Azure Functions are built on top of Azure Web Jobs and provide additional functionality.

Demo: Create a Function locally and then publish it to an Azure function app in Azure

This demo will be in two parts, we’ll build a basic C# function to handle HTTP requests. In the second part, we’ll deploy it to Azure after building and testing the code locally in Visual Studio Code.

  • Part 1.: Create a function app in Azure called “calculator-func-app”
  • Part 2: Create a calculator app in Visual Studio that can calculate the sum of x & y and publish it to Azure

Part1: Create an app in Azure called “calculator-func-app”

Log in to the Azure platform, click on the Create a resource button, look for function apps, and input all the required information as shown below:

function app

Operating System: There are two major operating systems available to us as we can see below

operating systems

Plan/Pricing Tier

It is worth mentioning that there are three types of plans. The default which is consumption plan, premium and App Service plan.

The consumption plan is the default plan, when you're using the Consumption plan, instances of the Azure Functions host are dynamically added and removed based on the number of incoming events. 

The Consumption plan is the fully serverless hosting option for Azure Functions.

 You should note that the app function has been created in Azure. 

And it is empty unless we publish code to it from our local development environment.

empty function

Part 2: Create a calculator app in Visual Studio that can calculate the sum of x & y and publish it to Azure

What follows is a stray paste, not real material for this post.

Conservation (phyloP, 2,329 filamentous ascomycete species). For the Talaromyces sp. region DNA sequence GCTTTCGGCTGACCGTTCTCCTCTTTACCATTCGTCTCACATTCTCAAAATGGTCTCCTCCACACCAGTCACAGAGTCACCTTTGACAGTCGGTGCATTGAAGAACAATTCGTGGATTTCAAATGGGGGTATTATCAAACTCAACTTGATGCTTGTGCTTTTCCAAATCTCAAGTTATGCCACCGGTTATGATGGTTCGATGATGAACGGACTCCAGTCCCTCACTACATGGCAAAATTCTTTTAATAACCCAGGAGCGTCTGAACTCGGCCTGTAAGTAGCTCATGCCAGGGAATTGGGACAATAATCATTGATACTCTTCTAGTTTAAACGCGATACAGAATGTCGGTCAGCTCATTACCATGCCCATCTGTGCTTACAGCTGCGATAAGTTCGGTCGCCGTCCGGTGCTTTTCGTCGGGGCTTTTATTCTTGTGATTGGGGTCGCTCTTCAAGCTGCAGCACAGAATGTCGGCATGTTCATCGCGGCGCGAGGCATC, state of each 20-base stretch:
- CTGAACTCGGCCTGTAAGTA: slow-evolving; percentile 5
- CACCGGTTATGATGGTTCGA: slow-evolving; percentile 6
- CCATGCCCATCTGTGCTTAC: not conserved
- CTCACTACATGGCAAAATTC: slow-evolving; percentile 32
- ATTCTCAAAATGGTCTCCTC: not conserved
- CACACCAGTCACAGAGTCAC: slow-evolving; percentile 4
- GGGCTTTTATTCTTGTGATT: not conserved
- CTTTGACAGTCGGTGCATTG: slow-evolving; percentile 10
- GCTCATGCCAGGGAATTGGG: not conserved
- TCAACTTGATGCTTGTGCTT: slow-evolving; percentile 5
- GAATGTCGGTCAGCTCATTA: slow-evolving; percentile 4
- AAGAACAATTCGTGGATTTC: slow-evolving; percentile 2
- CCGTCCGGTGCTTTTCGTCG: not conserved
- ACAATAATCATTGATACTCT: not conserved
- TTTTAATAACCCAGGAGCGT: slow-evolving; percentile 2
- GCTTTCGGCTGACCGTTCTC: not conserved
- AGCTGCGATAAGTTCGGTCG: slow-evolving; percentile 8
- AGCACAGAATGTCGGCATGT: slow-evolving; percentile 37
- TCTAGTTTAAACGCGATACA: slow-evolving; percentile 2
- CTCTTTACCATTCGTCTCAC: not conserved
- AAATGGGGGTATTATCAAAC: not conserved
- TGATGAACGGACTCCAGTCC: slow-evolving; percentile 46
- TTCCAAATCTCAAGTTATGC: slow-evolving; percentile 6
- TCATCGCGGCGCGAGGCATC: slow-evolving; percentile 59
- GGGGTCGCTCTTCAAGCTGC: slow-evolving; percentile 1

Note: The first thing to do if you have not downloaded visual studio is to download it from the link below. You can download the 2022 version but the community edition. Secondly, make sure that you get Visual Studio download Azure development kits alongside.

The second step would be to create a new project function app from the template

create a new project

Give the project a name as shown below

Now you are required to choose your stack and trigger. 

The trigger is especially important for this exercise because we will use the calculator to be able to execute some functionality over a browser so our trigger would be HTTP as shown below




Project Structure & Observations

1: Line 15, function name – defines the name of the function note that the name of the class can be different from that of the Azure function
2: The following line, sixteen, has the method definition, it gets called by the function run time when a function trigger is executed. The first run time of the function method is of the type HTTP request, it also has an attribute of type HTTP trigger. That is another way of saying the function should be run whenever the HTTP trigger gets executed.
3: Next argument is the logger. it helps you understand what is happening in your system